Yascha Mounk and Matthias Matthijs discuss the rule-of-law crises roiling the European Union and the persistence of right-wing populism across the continent.
I enjoyed your conversation with Prof. Matthijs very much, but he made one comment (incidental to the discussion) that bothered me: You pointed out that emigration of young intellectuals from EU "problem" countries ironically buttresses the standing of the populist authoritarian leader, by skewing the voting base. Matthijs agreed, and drew an analogy with Red states in the US. Indeed internal population shifts, driven to a very limited degree by state-level politics, may have contributed to polarization within the US, but implying that this is unique to Republican-leaning states is false. I think the implicit suggestion that it might represent a plot to maintain electoral dominance is ludicrous, perhaps reflecting a tendency among US academics to live in a cultural bubble alienated from the conservative half of the US electorate. I would not want to live in Texas or Florida, in part because of an annoying cultural climate, but likewise I would not want to live in California for similar reasons; none of these states has an authoritarian government, despite rhetoric to the contrary.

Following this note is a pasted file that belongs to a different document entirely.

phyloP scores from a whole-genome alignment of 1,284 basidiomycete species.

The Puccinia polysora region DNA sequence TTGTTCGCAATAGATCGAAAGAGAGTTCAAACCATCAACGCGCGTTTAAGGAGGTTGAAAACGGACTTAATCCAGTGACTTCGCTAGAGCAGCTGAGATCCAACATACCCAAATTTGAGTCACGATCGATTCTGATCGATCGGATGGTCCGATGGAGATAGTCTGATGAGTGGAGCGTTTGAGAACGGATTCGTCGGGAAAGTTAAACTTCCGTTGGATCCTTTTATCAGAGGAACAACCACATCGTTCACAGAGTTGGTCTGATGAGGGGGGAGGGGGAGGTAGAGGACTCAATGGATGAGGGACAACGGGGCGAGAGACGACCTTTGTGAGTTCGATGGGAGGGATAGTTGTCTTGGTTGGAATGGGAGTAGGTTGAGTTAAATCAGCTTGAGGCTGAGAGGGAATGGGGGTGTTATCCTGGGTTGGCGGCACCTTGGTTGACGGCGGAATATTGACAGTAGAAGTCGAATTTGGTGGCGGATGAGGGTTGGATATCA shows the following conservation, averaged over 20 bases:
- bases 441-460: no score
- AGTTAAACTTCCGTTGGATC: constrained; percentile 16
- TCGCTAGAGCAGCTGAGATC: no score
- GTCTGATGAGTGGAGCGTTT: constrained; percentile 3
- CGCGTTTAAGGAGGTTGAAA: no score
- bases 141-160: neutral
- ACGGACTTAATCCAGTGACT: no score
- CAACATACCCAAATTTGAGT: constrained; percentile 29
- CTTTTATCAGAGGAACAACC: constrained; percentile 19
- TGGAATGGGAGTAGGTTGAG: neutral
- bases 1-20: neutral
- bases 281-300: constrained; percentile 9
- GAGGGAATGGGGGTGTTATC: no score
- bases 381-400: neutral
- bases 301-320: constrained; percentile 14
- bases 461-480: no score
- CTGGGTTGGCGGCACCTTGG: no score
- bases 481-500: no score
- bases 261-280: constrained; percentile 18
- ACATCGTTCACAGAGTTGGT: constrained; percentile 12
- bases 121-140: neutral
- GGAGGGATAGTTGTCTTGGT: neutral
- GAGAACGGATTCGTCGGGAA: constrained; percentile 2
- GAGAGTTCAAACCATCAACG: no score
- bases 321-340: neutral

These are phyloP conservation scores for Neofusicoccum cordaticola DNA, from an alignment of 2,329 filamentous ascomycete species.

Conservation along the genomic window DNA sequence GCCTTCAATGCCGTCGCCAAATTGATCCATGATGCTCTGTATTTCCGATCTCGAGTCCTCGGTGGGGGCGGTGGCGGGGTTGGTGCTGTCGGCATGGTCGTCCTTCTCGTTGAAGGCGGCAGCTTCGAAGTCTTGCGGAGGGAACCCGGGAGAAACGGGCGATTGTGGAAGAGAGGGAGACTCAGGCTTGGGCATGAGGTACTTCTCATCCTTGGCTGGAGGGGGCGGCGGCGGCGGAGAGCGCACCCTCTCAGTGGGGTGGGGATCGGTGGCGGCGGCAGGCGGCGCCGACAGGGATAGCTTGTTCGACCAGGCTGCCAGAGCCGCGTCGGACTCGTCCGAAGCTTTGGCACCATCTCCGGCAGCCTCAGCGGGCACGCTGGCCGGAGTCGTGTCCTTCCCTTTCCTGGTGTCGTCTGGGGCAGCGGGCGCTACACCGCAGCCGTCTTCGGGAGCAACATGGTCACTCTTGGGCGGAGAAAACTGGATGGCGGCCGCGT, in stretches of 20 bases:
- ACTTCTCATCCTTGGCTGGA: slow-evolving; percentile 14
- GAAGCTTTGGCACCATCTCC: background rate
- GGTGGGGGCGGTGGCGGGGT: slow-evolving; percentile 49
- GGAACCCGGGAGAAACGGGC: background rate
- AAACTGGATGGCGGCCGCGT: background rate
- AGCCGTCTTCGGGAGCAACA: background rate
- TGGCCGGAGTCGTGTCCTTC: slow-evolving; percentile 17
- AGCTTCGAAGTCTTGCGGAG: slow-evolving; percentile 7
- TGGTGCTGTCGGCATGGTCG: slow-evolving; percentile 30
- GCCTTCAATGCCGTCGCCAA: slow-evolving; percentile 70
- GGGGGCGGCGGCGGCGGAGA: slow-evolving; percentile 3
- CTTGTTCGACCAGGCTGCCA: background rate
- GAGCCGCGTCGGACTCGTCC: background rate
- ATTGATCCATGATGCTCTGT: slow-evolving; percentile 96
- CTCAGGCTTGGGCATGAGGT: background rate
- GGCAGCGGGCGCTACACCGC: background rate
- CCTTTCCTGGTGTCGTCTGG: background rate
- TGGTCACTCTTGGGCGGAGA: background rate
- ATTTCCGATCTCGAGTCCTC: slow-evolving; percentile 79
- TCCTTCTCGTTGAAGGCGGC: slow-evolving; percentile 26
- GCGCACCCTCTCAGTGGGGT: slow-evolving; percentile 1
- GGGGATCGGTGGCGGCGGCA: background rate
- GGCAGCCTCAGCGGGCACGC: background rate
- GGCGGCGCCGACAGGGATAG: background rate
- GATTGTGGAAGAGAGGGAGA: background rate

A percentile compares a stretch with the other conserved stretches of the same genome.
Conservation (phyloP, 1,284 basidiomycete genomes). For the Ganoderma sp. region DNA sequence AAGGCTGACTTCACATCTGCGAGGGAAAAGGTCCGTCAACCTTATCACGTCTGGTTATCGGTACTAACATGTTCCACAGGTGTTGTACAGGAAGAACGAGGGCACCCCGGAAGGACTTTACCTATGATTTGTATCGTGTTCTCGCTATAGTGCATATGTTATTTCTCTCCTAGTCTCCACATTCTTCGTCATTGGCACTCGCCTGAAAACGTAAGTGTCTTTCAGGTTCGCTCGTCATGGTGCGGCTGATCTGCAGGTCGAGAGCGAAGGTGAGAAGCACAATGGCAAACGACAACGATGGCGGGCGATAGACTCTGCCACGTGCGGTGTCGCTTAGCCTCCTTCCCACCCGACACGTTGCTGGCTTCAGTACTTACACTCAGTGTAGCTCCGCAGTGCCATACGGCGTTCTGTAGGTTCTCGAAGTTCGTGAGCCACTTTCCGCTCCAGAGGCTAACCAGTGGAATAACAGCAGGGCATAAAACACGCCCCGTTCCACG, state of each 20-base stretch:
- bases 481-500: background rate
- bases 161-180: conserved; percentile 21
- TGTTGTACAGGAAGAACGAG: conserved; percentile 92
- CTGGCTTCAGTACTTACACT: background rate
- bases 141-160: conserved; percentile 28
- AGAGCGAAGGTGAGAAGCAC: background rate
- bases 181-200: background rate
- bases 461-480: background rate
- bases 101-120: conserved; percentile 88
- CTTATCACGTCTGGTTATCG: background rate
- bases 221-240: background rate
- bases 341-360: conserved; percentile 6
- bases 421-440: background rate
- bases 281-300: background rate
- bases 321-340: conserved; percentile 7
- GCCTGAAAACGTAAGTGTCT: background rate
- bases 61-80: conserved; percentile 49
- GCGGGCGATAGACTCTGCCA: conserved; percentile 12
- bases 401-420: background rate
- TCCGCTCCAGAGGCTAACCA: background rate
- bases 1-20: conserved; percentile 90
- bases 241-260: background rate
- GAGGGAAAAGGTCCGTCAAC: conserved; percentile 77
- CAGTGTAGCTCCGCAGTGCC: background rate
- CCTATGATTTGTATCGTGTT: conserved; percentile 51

Yascha's point that "Germany is the major democracy in the world that seems by many metrics politically to be doing the best" seems a good rebuttal to the idea that national cultures are genetic or unchangeable, doesn't it?